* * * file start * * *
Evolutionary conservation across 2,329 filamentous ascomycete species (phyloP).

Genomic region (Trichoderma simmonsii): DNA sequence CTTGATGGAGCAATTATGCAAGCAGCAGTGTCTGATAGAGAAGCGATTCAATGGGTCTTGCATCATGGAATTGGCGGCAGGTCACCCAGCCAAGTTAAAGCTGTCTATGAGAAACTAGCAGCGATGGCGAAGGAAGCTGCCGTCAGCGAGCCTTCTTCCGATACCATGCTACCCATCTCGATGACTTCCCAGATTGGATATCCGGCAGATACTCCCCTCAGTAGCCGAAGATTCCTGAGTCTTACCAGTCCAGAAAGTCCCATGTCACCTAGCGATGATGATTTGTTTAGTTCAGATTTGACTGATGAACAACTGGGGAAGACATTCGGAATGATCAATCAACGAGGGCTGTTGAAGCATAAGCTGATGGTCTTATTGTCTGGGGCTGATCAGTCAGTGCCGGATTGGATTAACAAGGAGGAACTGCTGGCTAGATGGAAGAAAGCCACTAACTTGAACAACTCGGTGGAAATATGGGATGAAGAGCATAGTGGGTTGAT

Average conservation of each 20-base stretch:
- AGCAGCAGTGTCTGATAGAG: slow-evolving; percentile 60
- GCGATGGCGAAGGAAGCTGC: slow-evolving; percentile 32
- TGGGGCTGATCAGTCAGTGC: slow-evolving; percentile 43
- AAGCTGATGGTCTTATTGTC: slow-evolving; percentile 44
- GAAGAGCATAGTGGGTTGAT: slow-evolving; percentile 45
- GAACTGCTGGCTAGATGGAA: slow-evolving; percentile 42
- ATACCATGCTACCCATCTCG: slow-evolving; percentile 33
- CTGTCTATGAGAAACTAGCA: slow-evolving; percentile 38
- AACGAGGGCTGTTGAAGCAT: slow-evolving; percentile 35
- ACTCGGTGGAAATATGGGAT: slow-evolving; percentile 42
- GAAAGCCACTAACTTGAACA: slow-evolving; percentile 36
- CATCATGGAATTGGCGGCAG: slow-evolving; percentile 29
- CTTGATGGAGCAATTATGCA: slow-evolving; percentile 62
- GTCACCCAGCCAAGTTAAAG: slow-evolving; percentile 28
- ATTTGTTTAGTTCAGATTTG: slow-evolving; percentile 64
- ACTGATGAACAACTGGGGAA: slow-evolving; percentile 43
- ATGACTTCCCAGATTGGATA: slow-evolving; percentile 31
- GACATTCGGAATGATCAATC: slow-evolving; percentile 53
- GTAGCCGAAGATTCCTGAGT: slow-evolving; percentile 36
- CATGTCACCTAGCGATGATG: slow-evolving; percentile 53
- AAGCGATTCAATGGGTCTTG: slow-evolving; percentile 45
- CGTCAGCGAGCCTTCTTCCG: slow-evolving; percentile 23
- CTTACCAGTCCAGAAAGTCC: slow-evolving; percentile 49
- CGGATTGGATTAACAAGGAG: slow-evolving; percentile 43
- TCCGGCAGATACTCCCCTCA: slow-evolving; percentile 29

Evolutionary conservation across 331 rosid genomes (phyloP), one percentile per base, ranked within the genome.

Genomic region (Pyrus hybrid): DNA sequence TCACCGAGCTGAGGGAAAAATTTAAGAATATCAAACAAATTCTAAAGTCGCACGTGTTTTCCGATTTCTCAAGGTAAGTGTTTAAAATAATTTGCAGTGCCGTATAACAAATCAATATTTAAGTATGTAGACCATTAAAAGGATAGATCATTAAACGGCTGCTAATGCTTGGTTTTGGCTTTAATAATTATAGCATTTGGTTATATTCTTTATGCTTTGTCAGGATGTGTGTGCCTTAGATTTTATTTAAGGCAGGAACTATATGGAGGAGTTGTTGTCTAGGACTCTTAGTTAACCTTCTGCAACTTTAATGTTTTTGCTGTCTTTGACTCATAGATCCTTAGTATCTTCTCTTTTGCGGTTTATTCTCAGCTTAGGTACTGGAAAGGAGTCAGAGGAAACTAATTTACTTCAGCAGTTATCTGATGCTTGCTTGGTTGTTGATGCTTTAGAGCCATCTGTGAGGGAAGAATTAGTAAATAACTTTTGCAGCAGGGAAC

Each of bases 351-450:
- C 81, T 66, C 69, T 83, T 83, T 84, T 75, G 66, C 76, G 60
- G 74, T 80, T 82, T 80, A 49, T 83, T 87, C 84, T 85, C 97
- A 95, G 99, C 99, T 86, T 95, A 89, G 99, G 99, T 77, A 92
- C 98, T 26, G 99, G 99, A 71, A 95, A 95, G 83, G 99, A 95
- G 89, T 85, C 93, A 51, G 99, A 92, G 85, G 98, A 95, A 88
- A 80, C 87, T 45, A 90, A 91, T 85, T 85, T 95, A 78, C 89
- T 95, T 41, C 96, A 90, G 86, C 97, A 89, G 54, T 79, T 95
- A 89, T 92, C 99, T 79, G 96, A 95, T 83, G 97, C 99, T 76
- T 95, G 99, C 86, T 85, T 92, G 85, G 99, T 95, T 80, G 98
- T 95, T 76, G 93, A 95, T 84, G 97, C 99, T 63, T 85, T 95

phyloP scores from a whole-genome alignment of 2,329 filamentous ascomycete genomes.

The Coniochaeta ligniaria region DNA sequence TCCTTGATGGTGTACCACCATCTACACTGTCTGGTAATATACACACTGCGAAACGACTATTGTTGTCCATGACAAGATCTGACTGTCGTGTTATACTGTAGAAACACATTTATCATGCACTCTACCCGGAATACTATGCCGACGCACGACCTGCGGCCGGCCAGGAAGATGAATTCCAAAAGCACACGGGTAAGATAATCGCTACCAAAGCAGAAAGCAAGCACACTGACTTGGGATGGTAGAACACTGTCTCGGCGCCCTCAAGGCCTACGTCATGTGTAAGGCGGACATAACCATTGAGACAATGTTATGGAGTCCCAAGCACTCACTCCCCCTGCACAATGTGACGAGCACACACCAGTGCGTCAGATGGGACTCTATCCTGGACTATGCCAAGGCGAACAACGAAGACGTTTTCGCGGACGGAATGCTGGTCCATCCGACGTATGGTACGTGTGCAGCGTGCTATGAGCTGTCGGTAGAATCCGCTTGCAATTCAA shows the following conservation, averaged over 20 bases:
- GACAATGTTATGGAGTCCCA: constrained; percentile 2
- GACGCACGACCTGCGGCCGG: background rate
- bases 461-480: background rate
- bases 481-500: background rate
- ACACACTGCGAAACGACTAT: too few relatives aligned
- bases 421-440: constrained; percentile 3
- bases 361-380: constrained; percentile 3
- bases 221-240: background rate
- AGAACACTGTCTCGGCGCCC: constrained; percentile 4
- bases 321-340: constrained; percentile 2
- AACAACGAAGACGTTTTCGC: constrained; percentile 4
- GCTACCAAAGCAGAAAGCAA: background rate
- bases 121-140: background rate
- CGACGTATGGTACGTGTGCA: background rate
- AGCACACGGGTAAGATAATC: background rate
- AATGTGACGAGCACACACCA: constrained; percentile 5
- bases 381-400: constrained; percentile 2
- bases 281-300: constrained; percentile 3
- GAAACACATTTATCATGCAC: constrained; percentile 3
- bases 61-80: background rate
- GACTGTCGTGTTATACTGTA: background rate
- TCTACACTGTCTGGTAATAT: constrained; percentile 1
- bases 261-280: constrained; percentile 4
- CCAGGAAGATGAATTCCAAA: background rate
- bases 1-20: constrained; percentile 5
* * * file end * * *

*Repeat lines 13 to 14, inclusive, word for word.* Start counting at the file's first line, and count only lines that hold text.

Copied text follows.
- ACTCGGTGGAAATATGGGAT: slow-evolving; percentile 42
- GAAAGCCACTAACTTGAACA: slow-evolving; percentile 36